India's government outlay is well below comparable countries -- China's public health expenditure is 3.1% of GDP and Brazil's is 4.7%, according to the most recent World Bank data. India's 2015-2016 fiscal year allocation of 331.52 billion rupees for health and family welfare was nearly 6 billion rupees less than had been earmarked by the previous Congress-led government in its interim budget for 2014-2015, according to budget figures.
Prospects for the next fiscal year look no better. Minister of State for Finance Jayant Sinha said in December that "there is no fiscal room" to hike health spending, adding that growing medical needs will have to be met through innovative public-private partnerships. The government is aiming to reduce the fiscal deficit to 3% of GDP by 2017-2018 from 3.9% projected for the current financial year.
In the same week as Sinha's comments, The Lancet said in a report that India faces a "health time bomb [that] ticks on" due to fast-rising rates of non-communicable health problems such as heart disease and cancer. It said there seemed to be an "absence of political will to give primacy to health" and a "belief that economic growth by itself will lead to sufficient health gains."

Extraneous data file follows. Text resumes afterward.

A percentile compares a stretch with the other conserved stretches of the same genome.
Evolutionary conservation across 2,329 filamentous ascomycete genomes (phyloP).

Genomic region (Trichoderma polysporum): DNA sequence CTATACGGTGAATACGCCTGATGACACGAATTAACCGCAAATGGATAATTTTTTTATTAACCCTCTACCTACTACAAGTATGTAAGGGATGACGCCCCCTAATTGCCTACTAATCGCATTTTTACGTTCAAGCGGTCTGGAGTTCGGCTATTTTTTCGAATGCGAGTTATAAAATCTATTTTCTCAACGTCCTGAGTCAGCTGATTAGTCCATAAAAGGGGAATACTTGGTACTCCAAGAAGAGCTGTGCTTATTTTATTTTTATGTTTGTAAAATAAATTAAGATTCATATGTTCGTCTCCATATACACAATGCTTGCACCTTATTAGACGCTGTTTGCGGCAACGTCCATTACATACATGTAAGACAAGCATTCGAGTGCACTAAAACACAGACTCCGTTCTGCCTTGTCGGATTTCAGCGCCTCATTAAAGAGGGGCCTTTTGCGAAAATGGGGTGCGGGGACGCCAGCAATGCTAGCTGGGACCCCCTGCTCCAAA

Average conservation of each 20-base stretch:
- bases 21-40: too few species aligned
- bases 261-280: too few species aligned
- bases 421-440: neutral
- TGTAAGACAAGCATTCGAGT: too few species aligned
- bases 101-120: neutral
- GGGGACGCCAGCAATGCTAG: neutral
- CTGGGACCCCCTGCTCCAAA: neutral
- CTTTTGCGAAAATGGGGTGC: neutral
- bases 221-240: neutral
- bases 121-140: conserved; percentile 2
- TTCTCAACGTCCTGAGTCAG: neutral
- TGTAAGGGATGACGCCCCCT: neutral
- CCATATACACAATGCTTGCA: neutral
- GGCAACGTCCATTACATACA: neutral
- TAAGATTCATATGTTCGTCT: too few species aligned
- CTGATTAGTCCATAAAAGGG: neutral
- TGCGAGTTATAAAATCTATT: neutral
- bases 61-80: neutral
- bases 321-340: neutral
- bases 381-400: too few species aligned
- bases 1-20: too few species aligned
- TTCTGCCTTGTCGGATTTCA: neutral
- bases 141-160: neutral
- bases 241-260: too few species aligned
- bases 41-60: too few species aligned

"Delivering on its promise of assuring a healthy India should be the top-most priority of the government," the journal said, advocating a radical healthcare overhaul that would include a universal medical coverage scheme.
Instead of hiking healthcare spending, Modi has focused on promoting public hygiene and sanitation as pillars of good health and has set up a ministry of AYUSH -- Ayurveda, Yoga and Naturopathy, Unani, Siddha and Homeopathy -- to promote Indian systems of traditional medicine.
Critics have little patience with this cautious approach. They point to India's high disease rates, the 1.7 million children who die annually from diarrhea, pneumonia and other causes, elevated maternal mortality, and patchy healthcare infrastructure.